message 9: by Becky (new)

Becky (beckymurr) LynnB wrote: "I just finished this one. It was a 5-star read as far as I'm concerned. Like some of the rest of you, I was both enthralled and appalled by the story at the same time. I just could not get a gri..."

Make sure you read Half Broke Horses


message 10: by LynnB (new)

LynnB Becky wrote: "Make sure you read Half Broke Horses "

Definitely! I know it's a novel based on her grandmother's story, but what I read in The Glass Castle sure makes me curious as to what made her parents the way they were. Some of her father's possible background is in The Glass Castle, but not really too much on her mother's life. Appalling - and interesting - family!


message 11: by Becky (new)

Becky (beckymurr) LynnB wrote: "Becky wrote: "Make sure you read Half Broke Horses "

Definitely! I know it's a novel based on her grandmother's story, but what I read in The Glass Castle sure makes me curious as to ..."



Read it & I would love to discuss!!


message 12: by LynnB (new)

LynnB Becky wrote: "LynnB wrote: "Becky wrote: "Make sure you read Half Broke Horses "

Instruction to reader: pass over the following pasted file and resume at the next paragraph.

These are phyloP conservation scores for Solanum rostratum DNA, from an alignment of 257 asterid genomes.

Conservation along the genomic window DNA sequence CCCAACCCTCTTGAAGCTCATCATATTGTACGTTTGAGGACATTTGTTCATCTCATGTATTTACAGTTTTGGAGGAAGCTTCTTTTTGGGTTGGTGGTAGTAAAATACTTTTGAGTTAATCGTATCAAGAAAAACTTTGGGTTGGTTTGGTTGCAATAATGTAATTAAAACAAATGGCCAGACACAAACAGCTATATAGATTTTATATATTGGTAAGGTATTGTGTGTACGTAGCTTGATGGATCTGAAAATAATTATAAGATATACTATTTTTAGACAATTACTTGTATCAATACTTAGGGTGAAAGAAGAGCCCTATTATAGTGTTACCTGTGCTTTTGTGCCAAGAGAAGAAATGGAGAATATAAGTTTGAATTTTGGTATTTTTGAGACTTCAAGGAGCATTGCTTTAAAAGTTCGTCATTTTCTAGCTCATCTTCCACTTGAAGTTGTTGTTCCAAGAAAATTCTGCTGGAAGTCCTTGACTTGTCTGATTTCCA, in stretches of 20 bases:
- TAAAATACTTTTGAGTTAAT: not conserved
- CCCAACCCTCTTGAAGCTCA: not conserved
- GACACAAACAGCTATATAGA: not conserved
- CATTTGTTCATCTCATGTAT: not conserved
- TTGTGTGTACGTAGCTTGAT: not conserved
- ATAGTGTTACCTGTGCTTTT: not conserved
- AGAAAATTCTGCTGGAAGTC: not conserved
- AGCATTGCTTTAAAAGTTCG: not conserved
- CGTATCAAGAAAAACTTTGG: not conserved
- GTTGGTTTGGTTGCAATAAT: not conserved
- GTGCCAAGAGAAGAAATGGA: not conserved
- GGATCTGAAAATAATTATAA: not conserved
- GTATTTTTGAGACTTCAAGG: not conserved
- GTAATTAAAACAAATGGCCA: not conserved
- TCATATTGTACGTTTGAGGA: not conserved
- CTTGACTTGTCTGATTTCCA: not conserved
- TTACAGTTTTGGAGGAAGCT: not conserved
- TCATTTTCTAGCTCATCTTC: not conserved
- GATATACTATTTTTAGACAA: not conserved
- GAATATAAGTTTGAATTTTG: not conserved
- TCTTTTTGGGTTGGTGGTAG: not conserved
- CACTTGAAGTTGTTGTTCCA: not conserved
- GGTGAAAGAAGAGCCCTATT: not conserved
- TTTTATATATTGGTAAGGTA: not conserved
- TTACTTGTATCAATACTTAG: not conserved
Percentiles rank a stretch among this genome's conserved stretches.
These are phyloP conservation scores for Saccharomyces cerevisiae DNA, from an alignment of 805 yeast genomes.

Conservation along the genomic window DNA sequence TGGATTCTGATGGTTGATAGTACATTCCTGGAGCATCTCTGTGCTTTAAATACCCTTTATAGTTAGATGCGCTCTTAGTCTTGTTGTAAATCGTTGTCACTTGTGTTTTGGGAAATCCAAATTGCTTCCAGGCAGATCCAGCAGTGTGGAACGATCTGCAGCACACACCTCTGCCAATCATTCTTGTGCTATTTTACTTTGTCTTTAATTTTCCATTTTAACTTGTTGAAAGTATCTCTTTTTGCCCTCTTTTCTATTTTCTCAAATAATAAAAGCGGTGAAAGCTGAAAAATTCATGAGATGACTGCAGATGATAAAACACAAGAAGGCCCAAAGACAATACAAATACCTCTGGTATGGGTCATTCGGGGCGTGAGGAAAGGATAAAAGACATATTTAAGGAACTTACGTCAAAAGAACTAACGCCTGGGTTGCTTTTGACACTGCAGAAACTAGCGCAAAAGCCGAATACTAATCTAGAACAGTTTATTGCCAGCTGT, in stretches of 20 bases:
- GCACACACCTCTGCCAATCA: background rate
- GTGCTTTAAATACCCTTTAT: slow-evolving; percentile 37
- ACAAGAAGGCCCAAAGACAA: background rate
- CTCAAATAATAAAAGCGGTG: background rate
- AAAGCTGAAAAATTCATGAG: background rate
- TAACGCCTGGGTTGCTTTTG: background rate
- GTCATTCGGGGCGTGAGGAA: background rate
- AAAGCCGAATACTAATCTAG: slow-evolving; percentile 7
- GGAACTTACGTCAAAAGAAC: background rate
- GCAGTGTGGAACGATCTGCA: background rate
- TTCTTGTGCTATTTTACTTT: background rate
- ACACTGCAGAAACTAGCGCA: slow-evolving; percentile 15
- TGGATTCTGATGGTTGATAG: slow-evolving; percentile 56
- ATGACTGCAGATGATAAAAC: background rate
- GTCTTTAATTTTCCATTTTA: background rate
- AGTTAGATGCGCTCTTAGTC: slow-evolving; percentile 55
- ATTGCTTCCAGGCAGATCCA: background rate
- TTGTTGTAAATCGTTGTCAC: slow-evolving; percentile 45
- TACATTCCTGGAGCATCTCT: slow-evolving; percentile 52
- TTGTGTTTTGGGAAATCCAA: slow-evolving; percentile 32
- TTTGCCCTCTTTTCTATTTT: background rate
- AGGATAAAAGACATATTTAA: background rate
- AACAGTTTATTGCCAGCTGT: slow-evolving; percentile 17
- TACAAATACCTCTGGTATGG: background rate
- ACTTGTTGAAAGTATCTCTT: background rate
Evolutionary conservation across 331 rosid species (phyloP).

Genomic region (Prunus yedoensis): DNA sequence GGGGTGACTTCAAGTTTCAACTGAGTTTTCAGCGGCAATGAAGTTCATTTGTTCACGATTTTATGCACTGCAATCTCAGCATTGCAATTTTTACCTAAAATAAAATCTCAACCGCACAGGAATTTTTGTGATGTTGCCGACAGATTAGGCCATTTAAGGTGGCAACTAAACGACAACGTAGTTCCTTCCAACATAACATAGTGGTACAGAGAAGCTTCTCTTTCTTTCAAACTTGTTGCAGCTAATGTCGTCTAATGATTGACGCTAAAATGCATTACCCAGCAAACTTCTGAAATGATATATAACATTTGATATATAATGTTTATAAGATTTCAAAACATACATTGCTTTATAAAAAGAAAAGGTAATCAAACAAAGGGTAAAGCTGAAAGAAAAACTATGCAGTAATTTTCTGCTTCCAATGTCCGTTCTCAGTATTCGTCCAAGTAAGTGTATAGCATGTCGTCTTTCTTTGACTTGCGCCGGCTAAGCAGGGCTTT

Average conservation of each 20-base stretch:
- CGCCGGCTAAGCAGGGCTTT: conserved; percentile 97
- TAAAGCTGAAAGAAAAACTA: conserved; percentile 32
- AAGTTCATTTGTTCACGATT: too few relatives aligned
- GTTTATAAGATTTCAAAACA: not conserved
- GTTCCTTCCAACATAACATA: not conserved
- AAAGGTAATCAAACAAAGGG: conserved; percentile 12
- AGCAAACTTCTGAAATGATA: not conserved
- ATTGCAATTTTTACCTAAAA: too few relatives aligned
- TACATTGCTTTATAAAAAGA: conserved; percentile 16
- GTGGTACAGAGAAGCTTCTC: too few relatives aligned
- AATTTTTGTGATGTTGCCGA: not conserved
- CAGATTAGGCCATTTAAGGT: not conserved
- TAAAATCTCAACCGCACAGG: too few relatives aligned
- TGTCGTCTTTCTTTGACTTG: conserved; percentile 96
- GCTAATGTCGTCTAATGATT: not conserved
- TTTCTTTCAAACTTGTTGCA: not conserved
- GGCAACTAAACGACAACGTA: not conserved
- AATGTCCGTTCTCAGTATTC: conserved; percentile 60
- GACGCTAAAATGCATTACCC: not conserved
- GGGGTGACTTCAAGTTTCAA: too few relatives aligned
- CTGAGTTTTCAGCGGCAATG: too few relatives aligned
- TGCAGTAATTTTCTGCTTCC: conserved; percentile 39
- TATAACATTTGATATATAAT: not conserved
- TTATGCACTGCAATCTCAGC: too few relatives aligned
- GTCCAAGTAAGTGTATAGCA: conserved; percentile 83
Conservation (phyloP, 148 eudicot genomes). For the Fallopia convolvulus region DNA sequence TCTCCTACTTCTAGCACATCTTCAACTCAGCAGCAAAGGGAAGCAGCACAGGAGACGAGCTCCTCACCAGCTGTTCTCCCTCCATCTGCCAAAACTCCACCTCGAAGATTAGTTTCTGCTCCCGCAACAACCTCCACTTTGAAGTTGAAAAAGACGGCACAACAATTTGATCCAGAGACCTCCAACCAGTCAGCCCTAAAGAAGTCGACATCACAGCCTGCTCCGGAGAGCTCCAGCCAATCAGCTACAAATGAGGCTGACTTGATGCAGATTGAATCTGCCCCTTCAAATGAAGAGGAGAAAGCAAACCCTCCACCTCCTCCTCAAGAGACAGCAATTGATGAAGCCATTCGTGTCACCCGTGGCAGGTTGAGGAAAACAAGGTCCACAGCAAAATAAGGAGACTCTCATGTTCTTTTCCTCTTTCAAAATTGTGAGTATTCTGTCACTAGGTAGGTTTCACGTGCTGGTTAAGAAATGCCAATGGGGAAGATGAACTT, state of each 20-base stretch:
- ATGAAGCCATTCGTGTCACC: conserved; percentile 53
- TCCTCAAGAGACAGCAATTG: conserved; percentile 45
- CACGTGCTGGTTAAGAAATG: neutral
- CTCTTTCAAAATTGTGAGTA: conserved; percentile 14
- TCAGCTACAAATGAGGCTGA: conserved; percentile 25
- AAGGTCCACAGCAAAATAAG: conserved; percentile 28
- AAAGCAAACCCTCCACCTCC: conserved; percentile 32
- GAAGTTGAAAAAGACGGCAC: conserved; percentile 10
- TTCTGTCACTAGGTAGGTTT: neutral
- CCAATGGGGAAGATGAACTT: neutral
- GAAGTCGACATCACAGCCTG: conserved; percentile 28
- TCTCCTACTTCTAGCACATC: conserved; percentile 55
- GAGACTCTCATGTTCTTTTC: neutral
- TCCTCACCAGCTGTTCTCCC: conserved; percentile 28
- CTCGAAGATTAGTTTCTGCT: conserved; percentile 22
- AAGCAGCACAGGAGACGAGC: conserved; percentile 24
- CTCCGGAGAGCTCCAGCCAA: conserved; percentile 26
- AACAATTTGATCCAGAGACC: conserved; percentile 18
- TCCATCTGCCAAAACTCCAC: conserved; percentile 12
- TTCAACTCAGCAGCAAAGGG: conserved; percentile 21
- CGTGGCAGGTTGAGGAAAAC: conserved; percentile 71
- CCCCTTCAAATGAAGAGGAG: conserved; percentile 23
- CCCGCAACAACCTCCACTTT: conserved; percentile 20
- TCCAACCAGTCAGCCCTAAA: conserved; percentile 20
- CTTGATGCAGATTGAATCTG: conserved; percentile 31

Definitely! I know it's a novel based on her grandmother's story, but what I read in The Glass Castle sure makes me ..."


OK! I'm going to the library this weekend and will see if it's in.


message 13: by Carol (new)

Carol | 2 comments You'll like it too! My only complaint was it was too short.


message 14: by Linda (new)

Linda | 1488 comments I've read them both and if I hear or see that Jeanette Walls has another book, I will rush to get it.


message 15: by Barb (new)

Barb | 75 comments I heard Jeanette Walls speak at a book festival and she struck me as wound pretty tightly. Her mom is living in a guest house on her family's property and taking care of their horses. What an upbringing.